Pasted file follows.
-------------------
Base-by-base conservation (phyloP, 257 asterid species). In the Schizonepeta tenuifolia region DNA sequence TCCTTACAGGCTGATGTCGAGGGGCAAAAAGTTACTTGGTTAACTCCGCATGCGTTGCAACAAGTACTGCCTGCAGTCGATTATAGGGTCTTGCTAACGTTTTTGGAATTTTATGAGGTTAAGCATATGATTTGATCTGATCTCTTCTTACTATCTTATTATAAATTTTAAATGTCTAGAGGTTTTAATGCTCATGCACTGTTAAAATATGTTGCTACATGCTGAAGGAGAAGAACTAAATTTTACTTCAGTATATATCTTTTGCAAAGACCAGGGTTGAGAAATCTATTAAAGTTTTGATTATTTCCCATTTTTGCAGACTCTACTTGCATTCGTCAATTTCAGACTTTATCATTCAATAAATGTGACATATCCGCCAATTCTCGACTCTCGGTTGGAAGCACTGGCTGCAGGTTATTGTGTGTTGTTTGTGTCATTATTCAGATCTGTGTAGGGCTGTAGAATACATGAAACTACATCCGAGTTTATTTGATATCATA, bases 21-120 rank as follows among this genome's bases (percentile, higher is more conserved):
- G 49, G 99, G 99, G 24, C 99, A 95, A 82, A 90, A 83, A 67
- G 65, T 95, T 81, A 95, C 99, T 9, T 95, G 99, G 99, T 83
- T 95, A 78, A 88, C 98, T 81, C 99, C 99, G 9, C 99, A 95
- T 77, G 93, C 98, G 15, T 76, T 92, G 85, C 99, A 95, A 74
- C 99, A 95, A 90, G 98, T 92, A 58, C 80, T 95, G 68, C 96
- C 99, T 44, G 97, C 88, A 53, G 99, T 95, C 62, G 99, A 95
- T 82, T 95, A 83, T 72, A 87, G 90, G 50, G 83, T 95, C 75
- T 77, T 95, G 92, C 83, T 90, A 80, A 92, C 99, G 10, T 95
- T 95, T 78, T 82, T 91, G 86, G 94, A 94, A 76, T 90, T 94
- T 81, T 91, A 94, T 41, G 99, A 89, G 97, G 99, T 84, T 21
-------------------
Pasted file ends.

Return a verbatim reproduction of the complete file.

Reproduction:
Base-by-base conservation (phyloP, 257 asterid species). In the Schizonepeta tenuifolia region DNA sequence TCCTTACAGGCTGATGTCGAGGGGCAAAAAGTTACTTGGTTAACTCCGCATGCGTTGCAACAAGTACTGCCTGCAGTCGATTATAGGGTCTTGCTAACGTTTTTGGAATTTTATGAGGTTAAGCATATGATTTGATCTGATCTCTTCTTACTATCTTATTATAAATTTTAAATGTCTAGAGGTTTTAATGCTCATGCACTGTTAAAATATGTTGCTACATGCTGAAGGAGAAGAACTAAATTTTACTTCAGTATATATCTTTTGCAAAGACCAGGGTTGAGAAATCTATTAAAGTTTTGATTATTTCCCATTTTTGCAGACTCTACTTGCATTCGTCAATTTCAGACTTTATCATTCAATAAATGTGACATATCCGCCAATTCTCGACTCTCGGTTGGAAGCACTGGCTGCAGGTTATTGTGTGTTGTTTGTGTCATTATTCAGATCTGTGTAGGGCTGTAGAATACATGAAACTACATCCGAGTTTATTTGATATCATA, bases 21-120 rank as follows among this genome's bases (percentile, higher is more conserved):
- G 49, G 99, G 99, G 24, C 99, A 95, A 82, A 90, A 83, A 67
- G 65, T 95, T 81, A 95, C 99, T 9, T 95, G 99, G 99, T 83
- T 95, A 78, A 88, C 98, T 81, C 99, C 99, G 9, C 99, A 95
- T 77, G 93, C 98, G 15, T 76, T 92, G 85, C 99, A 95, A 74
- C 99, A 95, A 90, G 98, T 92, A 58, C 80, T 95, G 68, C 96
- C 99, T 44, G 97, C 88, A 53, G 99, T 95, C 62, G 99, A 95
- T 82, T 95, A 83, T 72, A 87, G 90, G 50, G 83, T 95, C 75
- T 77, T 95, G 92, C 83, T 90, A 80, A 92, C 99, G 10, T 95
- T 95, T 78, T 82, T 91, G 86, G 94, A 94, A 76, T 90, T 94
- T 81, T 91, A 94, T 41, G 99, A 89, G 97, G 99, T 84, T 21